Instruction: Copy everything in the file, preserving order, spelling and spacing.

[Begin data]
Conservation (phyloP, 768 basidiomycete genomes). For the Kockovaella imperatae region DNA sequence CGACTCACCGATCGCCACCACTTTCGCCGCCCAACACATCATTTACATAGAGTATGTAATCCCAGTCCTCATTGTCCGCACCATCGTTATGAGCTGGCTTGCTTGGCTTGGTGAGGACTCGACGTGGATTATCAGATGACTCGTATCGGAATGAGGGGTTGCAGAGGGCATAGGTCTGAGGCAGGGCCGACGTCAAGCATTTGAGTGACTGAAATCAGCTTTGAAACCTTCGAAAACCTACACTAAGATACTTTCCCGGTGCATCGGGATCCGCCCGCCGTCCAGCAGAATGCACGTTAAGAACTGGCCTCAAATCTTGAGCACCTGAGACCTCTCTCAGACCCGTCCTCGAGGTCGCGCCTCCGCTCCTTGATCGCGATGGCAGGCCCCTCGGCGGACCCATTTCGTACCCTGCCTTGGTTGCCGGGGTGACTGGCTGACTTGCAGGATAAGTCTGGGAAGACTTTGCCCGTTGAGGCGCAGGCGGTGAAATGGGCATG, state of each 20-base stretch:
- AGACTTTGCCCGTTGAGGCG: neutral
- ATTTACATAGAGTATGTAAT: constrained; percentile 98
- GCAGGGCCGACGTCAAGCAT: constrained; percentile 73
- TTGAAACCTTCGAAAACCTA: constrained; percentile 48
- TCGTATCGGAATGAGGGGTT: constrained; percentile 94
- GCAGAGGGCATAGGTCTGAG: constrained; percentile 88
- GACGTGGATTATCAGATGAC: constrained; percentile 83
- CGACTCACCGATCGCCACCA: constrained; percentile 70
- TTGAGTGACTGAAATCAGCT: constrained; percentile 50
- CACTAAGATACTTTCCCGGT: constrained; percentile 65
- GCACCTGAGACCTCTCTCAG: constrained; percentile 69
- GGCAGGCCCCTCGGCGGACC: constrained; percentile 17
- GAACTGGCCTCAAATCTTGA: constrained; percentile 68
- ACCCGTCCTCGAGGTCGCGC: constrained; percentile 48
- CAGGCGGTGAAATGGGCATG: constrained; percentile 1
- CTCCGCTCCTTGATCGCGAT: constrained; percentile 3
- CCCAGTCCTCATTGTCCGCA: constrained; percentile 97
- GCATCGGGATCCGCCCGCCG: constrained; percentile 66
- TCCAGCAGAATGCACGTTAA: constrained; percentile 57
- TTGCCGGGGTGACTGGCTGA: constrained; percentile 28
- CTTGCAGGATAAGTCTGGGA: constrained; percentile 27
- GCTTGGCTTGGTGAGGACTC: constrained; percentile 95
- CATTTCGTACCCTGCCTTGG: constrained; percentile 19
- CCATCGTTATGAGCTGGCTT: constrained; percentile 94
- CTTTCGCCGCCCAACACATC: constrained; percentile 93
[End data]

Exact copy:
Conservation (phyloP, 768 basidiomycete genomes). For the Kockovaella imperatae region DNA sequence CGACTCACCGATCGCCACCACTTTCGCCGCCCAACACATCATTTACATAGAGTATGTAATCCCAGTCCTCATTGTCCGCACCATCGTTATGAGCTGGCTTGCTTGGCTTGGTGAGGACTCGACGTGGATTATCAGATGACTCGTATCGGAATGAGGGGTTGCAGAGGGCATAGGTCTGAGGCAGGGCCGACGTCAAGCATTTGAGTGACTGAAATCAGCTTTGAAACCTTCGAAAACCTACACTAAGATACTTTCCCGGTGCATCGGGATCCGCCCGCCGTCCAGCAGAATGCACGTTAAGAACTGGCCTCAAATCTTGAGCACCTGAGACCTCTCTCAGACCCGTCCTCGAGGTCGCGCCTCCGCTCCTTGATCGCGATGGCAGGCCCCTCGGCGGACCCATTTCGTACCCTGCCTTGGTTGCCGGGGTGACTGGCTGACTTGCAGGATAAGTCTGGGAAGACTTTGCCCGTTGAGGCGCAGGCGGTGAAATGGGCATG, state of each 20-base stretch:
- AGACTTTGCCCGTTGAGGCG: neutral
- ATTTACATAGAGTATGTAAT: constrained; percentile 98
- GCAGGGCCGACGTCAAGCAT: constrained; percentile 73
- TTGAAACCTTCGAAAACCTA: constrained; percentile 48
- TCGTATCGGAATGAGGGGTT: constrained; percentile 94
- GCAGAGGGCATAGGTCTGAG: constrained; percentile 88
- GACGTGGATTATCAGATGAC: constrained; percentile 83
- CGACTCACCGATCGCCACCA: constrained; percentile 70
- TTGAGTGACTGAAATCAGCT: constrained; percentile 50
- CACTAAGATACTTTCCCGGT: constrained; percentile 65
- GCACCTGAGACCTCTCTCAG: constrained; percentile 69
- GGCAGGCCCCTCGGCGGACC: constrained; percentile 17
- GAACTGGCCTCAAATCTTGA: constrained; percentile 68
- ACCCGTCCTCGAGGTCGCGC: constrained; percentile 48
- CAGGCGGTGAAATGGGCATG: constrained; percentile 1
- CTCCGCTCCTTGATCGCGAT: constrained; percentile 3
- CCCAGTCCTCATTGTCCGCA: constrained; percentile 97
- GCATCGGGATCCGCCCGCCG: constrained; percentile 66
- TCCAGCAGAATGCACGTTAA: constrained; percentile 57
- TTGCCGGGGTGACTGGCTGA: constrained; percentile 28
- CTTGCAGGATAAGTCTGGGA: constrained; percentile 27
- GCTTGGCTTGGTGAGGACTC: constrained; percentile 95
- CATTTCGTACCCTGCCTTGG: constrained; percentile 19
- CCATCGTTATGAGCTGGCTT: constrained; percentile 94
- CTTTCGCCGCCCAACACATC: constrained; percentile 93